On Friday 26 February, 2016, 55m superyacht Gene Machine (ex-Engelberg) was on route from Dania Cut shipyard to St. Thomas when it encountered a raft of six Cuban migrants off the coast of Miami. No one in the raft, which was described by the crew as no bigger than 5m, was wearing a life jacket, and were spotted by the superyacht’s first officer who reported signs of a strange light off the superyacht’s port bow.

“Their form of attracting attention was fairly crude,” Captain Fraser Gow tells The Crew Report. “It appeared to be a tight bunch of twigs soaked in some something to help it burn – nowhere near as distinct and obvious as a red flare.”

After the captain altered the yacht’s course (at this point approximately 30nm off Miami) and zoned in the yacht’s FLIR camera to investigate, the deckhand called out to the six Cubans – all men – to discern if they needed help. “At this point they began shouting and asking for help,” explains Captain Gow. “They informed us they had broken down and had been adrift for six days. They had seen multiple vessels pass but non had stopped to render assistance.”

Captain Gow notified the US Coast Guard’s Miami sector, which dispatched two vessels and asked how long the superyacht could remain on station; not wanting to leave the distressed, the yacht and its crew remained with the migrants until the US Coast Guard arrived. During the one hour and 20 minutes until the US Coast Guard arrived, the crew threw them bottles of water, but made it clear that they would not let them board the vessel. “This wasn’t really what they wanted to hear, as they knew that once the Coast Guard arrived they would be picked up and shipped back to Cuba. They were a mere 24nm from the coast and all they wanted was a tow,” admits Captain Gow, who refers to the United States’ ‘Wet foot, dry foot’ policy, which, in brief, allows Cubans to remain on US soil once they’ve set foot on land, but if discovered on the water will be sent back to Cuba or another country.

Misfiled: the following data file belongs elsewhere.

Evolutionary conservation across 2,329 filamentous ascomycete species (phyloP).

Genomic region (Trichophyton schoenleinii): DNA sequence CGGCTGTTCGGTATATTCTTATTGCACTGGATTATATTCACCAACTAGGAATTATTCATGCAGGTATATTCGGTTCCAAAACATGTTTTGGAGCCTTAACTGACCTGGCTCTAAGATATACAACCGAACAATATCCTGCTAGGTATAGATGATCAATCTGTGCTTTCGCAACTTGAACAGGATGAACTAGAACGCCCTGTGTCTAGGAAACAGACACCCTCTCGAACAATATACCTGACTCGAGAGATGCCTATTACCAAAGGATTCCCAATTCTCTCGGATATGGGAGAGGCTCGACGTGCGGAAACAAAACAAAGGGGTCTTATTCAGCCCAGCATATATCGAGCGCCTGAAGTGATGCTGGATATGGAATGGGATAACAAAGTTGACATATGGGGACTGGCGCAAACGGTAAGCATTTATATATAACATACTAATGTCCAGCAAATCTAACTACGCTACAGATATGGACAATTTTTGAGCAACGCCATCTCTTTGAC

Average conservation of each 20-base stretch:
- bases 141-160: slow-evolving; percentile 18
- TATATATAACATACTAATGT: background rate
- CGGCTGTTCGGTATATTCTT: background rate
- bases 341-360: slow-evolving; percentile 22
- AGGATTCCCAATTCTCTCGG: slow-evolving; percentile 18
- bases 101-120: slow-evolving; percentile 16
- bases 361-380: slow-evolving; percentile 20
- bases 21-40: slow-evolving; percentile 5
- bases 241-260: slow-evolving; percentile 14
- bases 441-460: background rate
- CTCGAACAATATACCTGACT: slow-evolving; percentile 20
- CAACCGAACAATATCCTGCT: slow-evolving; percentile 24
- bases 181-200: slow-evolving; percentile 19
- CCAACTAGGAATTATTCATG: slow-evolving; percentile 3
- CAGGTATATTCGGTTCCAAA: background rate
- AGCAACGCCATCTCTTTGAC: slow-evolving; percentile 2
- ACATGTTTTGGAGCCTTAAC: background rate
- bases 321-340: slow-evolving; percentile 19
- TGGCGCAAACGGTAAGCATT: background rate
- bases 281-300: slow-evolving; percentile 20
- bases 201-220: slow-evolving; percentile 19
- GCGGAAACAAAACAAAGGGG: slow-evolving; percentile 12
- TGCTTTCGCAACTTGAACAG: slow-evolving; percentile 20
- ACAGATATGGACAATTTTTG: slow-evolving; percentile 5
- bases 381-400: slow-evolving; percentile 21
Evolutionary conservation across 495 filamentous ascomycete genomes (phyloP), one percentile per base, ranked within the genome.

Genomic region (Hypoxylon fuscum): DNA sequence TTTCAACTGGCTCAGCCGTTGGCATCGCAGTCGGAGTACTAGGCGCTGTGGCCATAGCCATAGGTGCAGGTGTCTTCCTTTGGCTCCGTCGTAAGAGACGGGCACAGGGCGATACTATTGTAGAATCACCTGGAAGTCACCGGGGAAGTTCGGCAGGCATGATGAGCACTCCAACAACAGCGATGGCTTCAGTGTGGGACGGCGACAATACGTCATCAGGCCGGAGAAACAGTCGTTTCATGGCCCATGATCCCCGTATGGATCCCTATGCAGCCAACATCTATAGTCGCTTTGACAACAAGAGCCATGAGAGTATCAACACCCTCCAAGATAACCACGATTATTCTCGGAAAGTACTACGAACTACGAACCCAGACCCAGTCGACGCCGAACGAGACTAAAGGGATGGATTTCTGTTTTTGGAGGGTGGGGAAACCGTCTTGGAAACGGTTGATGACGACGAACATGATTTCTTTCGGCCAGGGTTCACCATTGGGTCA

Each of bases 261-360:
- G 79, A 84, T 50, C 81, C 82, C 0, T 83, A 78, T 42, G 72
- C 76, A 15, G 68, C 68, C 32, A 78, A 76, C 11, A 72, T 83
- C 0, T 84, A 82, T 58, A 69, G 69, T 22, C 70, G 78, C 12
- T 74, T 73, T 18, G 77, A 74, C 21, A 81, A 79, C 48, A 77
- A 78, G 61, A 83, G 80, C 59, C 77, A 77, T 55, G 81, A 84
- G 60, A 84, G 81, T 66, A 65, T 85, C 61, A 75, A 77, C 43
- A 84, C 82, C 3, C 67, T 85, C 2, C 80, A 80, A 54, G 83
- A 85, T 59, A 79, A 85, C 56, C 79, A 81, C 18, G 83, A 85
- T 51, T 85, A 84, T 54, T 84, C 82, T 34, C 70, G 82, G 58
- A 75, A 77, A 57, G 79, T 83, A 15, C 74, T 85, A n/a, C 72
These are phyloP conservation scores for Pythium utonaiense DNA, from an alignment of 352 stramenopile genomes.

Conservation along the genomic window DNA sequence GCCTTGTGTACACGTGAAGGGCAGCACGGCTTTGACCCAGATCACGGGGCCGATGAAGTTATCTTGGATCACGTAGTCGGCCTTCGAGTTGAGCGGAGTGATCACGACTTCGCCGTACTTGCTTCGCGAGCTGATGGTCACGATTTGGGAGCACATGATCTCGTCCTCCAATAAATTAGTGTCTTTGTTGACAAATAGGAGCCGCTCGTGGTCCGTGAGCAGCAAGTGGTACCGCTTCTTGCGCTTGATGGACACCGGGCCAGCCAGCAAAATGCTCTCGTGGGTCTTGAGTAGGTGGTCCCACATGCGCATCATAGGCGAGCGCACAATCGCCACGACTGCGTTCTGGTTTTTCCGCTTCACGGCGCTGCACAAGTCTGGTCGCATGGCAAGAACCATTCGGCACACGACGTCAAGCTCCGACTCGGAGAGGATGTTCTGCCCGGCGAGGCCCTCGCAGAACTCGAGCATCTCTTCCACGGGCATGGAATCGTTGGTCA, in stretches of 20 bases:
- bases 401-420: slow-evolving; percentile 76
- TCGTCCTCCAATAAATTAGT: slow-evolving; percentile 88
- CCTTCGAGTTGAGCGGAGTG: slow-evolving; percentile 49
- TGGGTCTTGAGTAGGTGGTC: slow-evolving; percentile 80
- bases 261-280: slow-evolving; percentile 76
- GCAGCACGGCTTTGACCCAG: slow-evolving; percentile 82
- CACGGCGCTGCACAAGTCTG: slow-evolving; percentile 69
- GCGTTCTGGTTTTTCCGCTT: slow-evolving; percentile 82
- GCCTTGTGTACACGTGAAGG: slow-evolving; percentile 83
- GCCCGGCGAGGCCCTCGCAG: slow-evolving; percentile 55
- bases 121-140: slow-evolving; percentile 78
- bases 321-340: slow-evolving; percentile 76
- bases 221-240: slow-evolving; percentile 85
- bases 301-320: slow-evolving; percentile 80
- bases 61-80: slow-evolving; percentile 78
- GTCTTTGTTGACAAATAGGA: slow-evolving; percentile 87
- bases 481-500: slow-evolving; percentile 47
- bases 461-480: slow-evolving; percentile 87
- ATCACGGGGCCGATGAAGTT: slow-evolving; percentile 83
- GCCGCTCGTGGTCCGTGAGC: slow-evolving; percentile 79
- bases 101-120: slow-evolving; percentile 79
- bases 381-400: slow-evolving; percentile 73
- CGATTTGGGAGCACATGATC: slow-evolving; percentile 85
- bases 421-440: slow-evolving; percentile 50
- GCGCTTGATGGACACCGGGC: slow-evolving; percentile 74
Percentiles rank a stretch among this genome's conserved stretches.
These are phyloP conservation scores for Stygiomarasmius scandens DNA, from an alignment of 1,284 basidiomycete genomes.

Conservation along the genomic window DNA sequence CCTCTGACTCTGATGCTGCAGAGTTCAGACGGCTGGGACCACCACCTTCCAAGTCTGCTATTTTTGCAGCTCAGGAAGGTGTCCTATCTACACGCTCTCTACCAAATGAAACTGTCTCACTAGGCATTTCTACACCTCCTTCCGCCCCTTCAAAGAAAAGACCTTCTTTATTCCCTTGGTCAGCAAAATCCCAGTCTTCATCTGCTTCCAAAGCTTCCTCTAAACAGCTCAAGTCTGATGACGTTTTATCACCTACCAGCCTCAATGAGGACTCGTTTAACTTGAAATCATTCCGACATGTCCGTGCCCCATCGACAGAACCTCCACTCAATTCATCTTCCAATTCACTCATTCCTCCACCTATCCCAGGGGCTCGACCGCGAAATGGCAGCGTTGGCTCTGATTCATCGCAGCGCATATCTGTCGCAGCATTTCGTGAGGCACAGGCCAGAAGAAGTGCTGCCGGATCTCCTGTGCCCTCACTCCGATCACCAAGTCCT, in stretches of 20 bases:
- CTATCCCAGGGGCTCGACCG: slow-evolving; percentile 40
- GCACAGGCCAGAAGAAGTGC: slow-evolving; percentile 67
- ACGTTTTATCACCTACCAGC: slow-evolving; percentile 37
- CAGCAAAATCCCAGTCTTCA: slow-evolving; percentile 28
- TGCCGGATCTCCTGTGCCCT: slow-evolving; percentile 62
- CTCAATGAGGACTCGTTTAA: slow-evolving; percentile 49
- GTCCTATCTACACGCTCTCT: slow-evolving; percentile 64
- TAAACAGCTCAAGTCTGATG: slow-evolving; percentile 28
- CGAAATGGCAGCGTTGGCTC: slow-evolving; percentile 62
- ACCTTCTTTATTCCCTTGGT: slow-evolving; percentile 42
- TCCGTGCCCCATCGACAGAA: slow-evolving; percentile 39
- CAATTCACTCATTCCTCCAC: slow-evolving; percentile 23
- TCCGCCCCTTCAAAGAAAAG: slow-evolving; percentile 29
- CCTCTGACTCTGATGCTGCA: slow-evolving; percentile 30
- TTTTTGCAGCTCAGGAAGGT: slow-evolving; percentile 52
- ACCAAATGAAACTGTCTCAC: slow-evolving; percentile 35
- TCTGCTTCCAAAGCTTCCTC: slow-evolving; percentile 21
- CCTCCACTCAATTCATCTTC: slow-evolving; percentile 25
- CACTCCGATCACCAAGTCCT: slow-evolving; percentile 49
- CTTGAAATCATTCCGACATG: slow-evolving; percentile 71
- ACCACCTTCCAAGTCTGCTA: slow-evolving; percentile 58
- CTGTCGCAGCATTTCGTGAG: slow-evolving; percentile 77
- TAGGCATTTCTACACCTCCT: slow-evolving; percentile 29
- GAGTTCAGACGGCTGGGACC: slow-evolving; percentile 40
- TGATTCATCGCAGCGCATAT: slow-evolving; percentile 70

“We continued to orbit around the small craft with our spotlights on them and our stabilisers working overtime to keep us from rolling in the swell. They continued to beg for a tow and pleaded for us not to leave them. I had no intention of taking off, but I did open the distance between us as we were still towing our 38ft tender and I was worried I might tangle us all up in a mess,” explains the captain.

When the US Coast Guard arrived, the crew of Gene Machine was told their assistance was no longer needed and they could continue their passage. “As we got underway, several of the men, clearly defeated and disheartened, raised a hand in an effort to show their gratitude,” recalls Captain Gow.

Read Captain’s Gow full account of the migrant rescue, in his own words, here.

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